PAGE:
July 24, 2020
The National Labor Relations Board issued an HR Policy-supported decision allowing greater compliance with antidiscrimination laws by permitting employers to discipline an employee if it can be shown the employer would have taken the same action absent the protected concerted activity of the worker.
Reversal of Obama-era standard: Several instances of racially and sexually harassing speech made by employees in the workplace and on the picket line were given protection by the previous Board. In those cases, employers who disciplined such employees were found to be in violation of the NLRA. This time around, in General Motors, the Board changed course and reverted to a previous standard that offers far fewer protections under the Act for offensive speech in the workplace.
HR Policy's amicus curiae brief argued that racially and sexually harassing speech in particular—among other kinds of hateful speech—have no place in the workplace. We further stated that forcing employers to tolerate such speech puts them at odds with federal anti-discrimination laws, such as Title VII.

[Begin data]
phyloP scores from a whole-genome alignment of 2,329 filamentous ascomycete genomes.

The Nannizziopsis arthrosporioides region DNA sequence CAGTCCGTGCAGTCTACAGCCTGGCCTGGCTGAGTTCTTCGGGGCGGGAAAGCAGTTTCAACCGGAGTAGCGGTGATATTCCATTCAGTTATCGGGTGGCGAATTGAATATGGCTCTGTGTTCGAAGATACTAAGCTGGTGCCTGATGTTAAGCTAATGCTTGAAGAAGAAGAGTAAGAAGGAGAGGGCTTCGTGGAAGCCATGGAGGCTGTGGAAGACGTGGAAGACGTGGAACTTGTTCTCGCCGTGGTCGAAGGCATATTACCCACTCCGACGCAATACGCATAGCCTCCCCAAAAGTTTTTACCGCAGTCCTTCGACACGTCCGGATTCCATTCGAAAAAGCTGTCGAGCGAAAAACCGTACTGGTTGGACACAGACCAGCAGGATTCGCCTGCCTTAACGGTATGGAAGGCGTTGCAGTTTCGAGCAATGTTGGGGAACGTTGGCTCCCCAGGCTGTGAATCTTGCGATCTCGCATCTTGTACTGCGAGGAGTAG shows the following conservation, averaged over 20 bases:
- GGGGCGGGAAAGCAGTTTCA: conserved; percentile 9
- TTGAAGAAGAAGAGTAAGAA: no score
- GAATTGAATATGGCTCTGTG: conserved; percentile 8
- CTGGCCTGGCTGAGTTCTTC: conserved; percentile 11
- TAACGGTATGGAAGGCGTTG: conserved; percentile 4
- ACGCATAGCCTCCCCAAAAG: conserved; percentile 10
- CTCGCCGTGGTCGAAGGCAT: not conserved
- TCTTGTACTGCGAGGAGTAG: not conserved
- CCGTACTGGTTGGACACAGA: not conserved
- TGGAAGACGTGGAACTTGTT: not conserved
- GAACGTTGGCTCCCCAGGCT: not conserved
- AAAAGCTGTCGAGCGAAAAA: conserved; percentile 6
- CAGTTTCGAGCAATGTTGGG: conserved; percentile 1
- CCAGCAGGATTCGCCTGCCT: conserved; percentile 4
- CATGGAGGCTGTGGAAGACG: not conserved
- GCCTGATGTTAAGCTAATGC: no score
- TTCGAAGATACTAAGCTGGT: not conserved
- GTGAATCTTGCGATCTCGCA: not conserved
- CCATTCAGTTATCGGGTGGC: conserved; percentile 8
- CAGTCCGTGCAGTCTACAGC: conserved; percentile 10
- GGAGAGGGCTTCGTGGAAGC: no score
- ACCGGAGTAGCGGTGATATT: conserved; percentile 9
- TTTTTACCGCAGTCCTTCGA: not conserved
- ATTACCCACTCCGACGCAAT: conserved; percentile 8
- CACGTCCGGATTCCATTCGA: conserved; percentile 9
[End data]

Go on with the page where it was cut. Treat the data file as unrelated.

“The change is long overdue,” said Board Chairman John Ring in an op-ed announcing the decision in the Wall Street Journal. “It eliminates the conflict with federal, state, and local antidiscrimination laws and stops penalizing employers for complying with those laws.” The new standard enables employers to take meaningful action to ensure their workplaces are free of harassing language without fear of liability under the NLRA.
Outlook: The Board’s decision in General Motors does away with a paradox in which an employer would be liable under either anti-discrimination laws or the NLRA for how they dealt with harassing and offensive speech in the workplace. Employers should feel more comfortable taking disciplinary action to keep harassing speech out of the workplace, and review their workplace civility policies accordingly.